•  MCPS-DATA – exchange data packets between MAC and PHY
•  MCPS-PURGE – purge an MSDU from the transaction queue
•  MAC Management Service
• 
• 
• 
• 
• 
• 
• 
• 
• 
• 
• 
MLME-ASSOCIATE/DISASSOCIATE – network association
MLME-SYNC / SYNC-LOSS - device synchronization
MLME-SCAN - scan radio channels
MLME- COMM-STATUS – communication status
MLME-GET / -SET– retrieve/set MAC PIB parameters
MLME-START / BEACON-NOTIFY – beacon management
MLME-POLL - beaconless synchronization
MLME-GTS - GTS management
MLME-RESET – request for MLME to perform reset
MLME-ORPHAN - orphan device management
MLME-RX-ENABLE - enabling/disabling of radio system
50
802.15.4 MAC Layer Specs
■  CSMA-CA (like 802.11) channel access scheme
■  Unlike 802.11 no RTS/CTS mechanism (due to relatively low data rate collisions are much
less likely)
■  Different Modes of Operation Depending on Nature of Traffic
► 
Periodic Transmissions
s  Beacon Mode
► 
Intermittent Transmissions
s  Disconnection Mode, node not attached to network when it doesn't need to
communicate (energy savings!)
► 
Low Latency Transmissions
s  Guaranteed Time Slot (GTS), allows for device to get an assigned time slot in super frame (a TDMA
scheme)
■  16 bit short addressing scheme or 64bit long addressing scheme
■  Four MAC frame types:
► 
Beacon Frame
► 
Data Frame
► 
ACK Frame
► 
MAC Command Frame
51
Non-Beacon Mode (Unslotted CSMA-CA)
Coordinator always active,
Coordinator
Node
Data frame
Node with low duty cycle
Coordinator
Node
Data Request
Acknowledgement
Acknowledgement
(opcional)
Data frame
Acknowledgement
Data to Coordinator
Data from Coordinator
52
Beacon Mode (Slotted CSMA-CA)
Nodes synchronized with Coordinator
Coordinator
Node
Beacon
Data frame
Coordinator
Node
Beacon
Data Request
Acknowledgement
Acknowledgement
(opcional)
Data frame
Acknowledgement
Data to Coordinator
Data from Coordinator
53
Peer-Peer Transfer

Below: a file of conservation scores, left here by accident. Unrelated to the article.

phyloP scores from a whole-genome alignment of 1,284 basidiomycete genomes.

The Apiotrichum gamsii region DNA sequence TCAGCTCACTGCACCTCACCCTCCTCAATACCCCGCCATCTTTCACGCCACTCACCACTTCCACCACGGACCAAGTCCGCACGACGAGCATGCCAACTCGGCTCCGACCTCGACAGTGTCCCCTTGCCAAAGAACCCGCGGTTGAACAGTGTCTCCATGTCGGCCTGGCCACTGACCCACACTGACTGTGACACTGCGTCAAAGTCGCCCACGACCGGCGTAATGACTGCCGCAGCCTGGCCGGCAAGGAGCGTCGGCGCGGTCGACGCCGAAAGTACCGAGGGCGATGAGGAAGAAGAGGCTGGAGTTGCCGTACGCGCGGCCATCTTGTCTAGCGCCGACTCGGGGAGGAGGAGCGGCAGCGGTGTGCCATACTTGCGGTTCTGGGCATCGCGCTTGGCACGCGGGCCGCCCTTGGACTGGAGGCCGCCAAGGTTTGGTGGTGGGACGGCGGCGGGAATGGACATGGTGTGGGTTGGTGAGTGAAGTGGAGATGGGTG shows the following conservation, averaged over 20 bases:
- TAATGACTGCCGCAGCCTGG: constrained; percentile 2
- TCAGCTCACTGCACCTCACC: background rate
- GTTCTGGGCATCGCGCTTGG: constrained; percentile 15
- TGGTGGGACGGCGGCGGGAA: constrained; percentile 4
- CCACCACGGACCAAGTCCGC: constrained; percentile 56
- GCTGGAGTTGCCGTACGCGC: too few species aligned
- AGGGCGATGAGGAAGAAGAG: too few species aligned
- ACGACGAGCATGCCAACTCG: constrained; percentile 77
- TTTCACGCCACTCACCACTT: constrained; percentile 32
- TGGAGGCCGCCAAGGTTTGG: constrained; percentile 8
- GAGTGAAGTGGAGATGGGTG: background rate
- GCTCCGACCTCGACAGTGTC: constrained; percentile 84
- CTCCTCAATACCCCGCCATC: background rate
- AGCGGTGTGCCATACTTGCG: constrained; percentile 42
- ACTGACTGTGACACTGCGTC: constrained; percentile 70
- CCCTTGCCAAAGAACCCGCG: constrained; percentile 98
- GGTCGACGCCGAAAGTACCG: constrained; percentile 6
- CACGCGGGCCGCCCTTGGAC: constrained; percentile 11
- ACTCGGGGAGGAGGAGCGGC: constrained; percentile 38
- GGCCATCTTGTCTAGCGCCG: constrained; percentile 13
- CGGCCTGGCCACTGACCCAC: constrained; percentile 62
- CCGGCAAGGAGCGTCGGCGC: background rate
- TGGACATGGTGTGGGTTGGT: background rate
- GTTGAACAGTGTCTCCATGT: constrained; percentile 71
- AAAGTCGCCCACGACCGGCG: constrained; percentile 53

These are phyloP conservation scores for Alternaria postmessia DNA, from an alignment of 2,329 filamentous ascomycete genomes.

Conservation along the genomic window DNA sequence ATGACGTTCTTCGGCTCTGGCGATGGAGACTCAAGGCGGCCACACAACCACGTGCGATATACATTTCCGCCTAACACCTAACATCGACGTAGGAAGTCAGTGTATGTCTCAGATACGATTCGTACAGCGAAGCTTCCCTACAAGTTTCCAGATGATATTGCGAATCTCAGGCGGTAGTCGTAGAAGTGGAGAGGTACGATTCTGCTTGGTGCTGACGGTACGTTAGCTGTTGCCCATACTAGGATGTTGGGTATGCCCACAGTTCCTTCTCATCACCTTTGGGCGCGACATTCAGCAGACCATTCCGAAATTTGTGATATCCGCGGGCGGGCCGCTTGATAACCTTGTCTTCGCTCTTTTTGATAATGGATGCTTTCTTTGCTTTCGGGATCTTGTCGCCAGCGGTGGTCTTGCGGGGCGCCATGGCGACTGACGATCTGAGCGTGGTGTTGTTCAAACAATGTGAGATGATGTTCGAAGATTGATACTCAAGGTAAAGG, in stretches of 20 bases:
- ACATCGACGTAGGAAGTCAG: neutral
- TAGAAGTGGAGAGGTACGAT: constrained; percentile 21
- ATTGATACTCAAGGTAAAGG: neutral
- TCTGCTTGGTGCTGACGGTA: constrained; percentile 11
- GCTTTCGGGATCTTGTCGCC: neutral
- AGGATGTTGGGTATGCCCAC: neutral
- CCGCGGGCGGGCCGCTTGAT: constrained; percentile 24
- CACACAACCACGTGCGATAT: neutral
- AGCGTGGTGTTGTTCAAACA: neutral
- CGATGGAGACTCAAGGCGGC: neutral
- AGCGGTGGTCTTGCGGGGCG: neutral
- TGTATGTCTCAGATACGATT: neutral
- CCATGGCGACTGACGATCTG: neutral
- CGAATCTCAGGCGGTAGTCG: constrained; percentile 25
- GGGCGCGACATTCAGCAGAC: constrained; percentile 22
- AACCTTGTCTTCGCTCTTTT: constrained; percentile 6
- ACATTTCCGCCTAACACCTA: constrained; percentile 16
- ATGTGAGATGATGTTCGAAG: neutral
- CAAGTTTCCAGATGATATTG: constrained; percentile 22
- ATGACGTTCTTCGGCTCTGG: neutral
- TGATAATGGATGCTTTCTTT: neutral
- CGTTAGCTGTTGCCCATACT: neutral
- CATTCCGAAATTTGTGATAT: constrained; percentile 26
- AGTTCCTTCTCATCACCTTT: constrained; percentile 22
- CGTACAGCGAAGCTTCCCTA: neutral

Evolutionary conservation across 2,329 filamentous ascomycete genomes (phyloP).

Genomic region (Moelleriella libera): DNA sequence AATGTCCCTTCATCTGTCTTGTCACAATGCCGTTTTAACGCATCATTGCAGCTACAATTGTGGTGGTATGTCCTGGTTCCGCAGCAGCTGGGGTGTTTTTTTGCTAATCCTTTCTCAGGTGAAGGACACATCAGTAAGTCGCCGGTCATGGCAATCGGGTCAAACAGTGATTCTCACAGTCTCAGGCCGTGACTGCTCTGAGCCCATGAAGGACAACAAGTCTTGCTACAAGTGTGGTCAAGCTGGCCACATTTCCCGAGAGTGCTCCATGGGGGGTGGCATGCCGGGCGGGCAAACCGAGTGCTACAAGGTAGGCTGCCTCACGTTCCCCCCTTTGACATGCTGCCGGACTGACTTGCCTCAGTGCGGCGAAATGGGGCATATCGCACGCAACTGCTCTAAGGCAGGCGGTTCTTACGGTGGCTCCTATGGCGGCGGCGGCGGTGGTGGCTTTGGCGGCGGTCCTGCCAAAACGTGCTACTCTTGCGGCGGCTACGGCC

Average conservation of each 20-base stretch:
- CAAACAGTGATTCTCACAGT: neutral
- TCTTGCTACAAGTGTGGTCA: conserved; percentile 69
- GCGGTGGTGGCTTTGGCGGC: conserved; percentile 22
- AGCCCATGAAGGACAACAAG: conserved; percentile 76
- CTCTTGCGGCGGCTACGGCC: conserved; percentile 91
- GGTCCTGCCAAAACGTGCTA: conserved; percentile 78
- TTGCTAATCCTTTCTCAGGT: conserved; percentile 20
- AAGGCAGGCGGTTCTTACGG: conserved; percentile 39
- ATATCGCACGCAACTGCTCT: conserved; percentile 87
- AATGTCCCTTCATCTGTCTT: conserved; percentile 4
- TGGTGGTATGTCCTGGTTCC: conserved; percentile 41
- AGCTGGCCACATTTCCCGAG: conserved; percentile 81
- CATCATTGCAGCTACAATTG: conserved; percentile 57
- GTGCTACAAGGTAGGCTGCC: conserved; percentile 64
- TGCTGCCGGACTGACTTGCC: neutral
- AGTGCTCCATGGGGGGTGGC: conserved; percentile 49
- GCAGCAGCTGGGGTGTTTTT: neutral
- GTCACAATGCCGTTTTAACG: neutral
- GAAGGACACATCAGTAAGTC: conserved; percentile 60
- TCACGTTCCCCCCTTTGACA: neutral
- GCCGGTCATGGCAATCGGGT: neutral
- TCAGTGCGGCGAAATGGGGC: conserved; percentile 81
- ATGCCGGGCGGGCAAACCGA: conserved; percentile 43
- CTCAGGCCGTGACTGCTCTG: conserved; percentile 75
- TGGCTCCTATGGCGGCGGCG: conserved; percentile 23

Nodes synchronized with each other
Node 1
Node 2
Data frame
Acknowledgement
54
Network Layer Functions
■  Starting a network – able to establish a new network
■  Joining and Leaving Network – nodes are able to become
members of the network as well as quit being members
■  Configuration – Ability of the node to configure its stack to
operate in accordance with the network type
■  Addressing – The ability of a ZigBee coordinator to assign
addresses to devices joining the network
■  Synchronization – ability of a node to synchronize with
another node by listening for beacons or polling for data
■  Security – ability to ensure end-to-end integrity of frames
■  Routing – nodes can properly route frames to their
destination (AODV, etc.)
55
Application Support Layer Functions
■  Zigbee Device Object (ZDO) maintains what the device is
capable of doing and makes binding requests based on
these capabilities
■  Discovery – Ability to determine which other devices are
operating in the operating space of this device
■  Binding – Ability to match two or more devices together
based on their services and their needs and allow them to
communicate
56
Binding
EP – Endpoint (subunit of a node)
57
MicaZ,TinyOS, and Zigbee
58
Micaz Crossbow
■  MicaZ motes use the 802.15.4
standard defined in 2003
■  MicaZ motes do not use the
network and application layers
defined by the Zigbee Alliance’s
network and application layers
■  Zigbee upper layers had not
been finalized in time
■  MicaZ motes are using TinyOS
1.1.7 and Crossbow’s mesh
networking stack
59
MicaZ Network & Application layers